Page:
Hope versus fear


The BJP will revive the Hindutva plank for the next election


In a book published in 2007, I wrote that "the world over, the rhetoric of modern democratic politics has been marked by two rather opposed rhetorical styles. The first appeals to hope, to popular aspirations for economic prosperity and social peace. The second appeals to fear, to sectional worries about being worsted or swamped by one's historic enemies."

The Congress under Jawaharlal Nehru generally campaigned on a platform of hope. Nehru and his party promised voters economic growth, social peace and a higher standing for India in the world. He fought three general elections by these means. To be sure, he or his party did not achieve all these goals in office. However, to his credit, to win an election Nehru never opposed India to Pakistan, or Hindus to Muslims, or low castes to high castes, or the Hindi heartland to the rest of India.

On the other hand, the Shiv Sena under Bal Thackeray always campaigned on a platform of fear. The party was founded in 1966; for the first 20 years of its existence, its main focus was on asserting that Mumbai was a city for Marathi-speakers alone. Shiv Sainiks first targeted South Indians who had come to the city to live and work; later, their focus was on keeping people from the North and East out of the metropolis. However, as the Shiv Sena sought to expand elsewhere in the state it acquired a new set of scapegoats. Now it painted Muslims as the main enemy of Mumbai, Maharashtra, and India.

Whether you stoke fear or promote hope is generally a question of character and belief. It was impossible for Nehru to ever demonize Muslims, and inconceivable that Thackeray would ever see Muslims as full and equal citizens of the republic.

Most politicians use hope or fear consistently through the course of their career. Narendra Modi is an exception. He has alternated between these two modes of campaigning. In his first few years as chief minister of Gujarat, Modi campaigned, and ruled, largely on a platform of fear. He spoke of the threats posed to his state and country by a certain "Mian Musharraf", of Sonia Gandhi's foreign origins, of the Congress's alleged pandering to Muslims and of the Muslims' own alleged campaign of demographic conquest (" Hum paanch, hamare pachees", as he put it). Modi stoked the Indian fear of foreigners, the Gujarati fear of outsiders, and the Hindu fear of Muslims - all at once. He presented himself as a bulwark against the malevolent forces which threatened Gujarat in general and Gujarati Hindus in particular, insisting that he, and only he, could save the state from going under.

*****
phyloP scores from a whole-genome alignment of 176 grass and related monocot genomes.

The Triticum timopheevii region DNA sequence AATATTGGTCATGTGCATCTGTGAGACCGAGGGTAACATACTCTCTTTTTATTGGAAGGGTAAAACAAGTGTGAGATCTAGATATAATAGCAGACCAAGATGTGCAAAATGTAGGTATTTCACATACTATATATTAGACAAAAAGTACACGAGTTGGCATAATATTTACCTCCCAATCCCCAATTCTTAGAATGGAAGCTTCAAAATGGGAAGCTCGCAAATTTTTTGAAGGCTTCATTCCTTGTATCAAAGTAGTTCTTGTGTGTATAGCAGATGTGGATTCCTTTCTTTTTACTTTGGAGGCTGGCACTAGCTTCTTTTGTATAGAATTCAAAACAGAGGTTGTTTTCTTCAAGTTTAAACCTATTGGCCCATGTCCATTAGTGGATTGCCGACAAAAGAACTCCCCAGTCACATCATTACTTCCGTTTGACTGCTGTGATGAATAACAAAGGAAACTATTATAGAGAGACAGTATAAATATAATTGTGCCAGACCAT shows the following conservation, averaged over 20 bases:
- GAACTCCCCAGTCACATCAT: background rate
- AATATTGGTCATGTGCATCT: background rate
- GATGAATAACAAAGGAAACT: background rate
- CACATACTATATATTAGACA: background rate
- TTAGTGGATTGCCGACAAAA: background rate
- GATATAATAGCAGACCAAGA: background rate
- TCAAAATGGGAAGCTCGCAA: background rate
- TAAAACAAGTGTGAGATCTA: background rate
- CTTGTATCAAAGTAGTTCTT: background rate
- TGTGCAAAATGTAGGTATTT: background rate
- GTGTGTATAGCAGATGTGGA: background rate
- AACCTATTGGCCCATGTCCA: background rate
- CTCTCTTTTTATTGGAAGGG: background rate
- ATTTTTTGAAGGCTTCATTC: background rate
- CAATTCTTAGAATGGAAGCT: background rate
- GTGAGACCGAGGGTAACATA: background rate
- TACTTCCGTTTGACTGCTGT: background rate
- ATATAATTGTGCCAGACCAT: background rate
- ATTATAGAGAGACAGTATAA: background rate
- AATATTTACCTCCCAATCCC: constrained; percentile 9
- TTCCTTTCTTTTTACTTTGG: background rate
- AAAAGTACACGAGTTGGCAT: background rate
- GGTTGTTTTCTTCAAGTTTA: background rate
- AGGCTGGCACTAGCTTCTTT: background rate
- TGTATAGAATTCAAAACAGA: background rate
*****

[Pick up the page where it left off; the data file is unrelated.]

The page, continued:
Halfway into his second full term as chief minister, Modi began re-presenting himself as a Vikash Purush, a Man of Development, who would bring growth and prosperity to the people of his state. He held Vibrant Gujarat summits at which industrialists promised thousands of crores; and he began to boast about his state's achievements in energy, infrastructure and agriculture. The investments were mostly unrealized; and the achievements were somewhat exaggerated. Nonetheless, it was clear that from about 2010 onwards Modi began moving away from the rhetoric of fear toward the rhetoric of hope. The move was not complete; he still remained somewhat suspicious of Muslims (as when he refused to wear a skull cap offered to him in 2011). Nonetheless, it seemed that some sort of brand makeover was underway to make the man appeal to more than the core constituency of Hindutva.

In his campaign for the 2014 general elections, Modi further underplayed communal issues in favour of economic ones. He promised 'Achchhe Din' for everyone and for young voters in particular, saying he would create crores of jobs for them. He also spoke of standing for 'Sabka Saath, Sabka Vikas', implying that religious minorities would also benefit from the economic growth his regime claimed it would bring.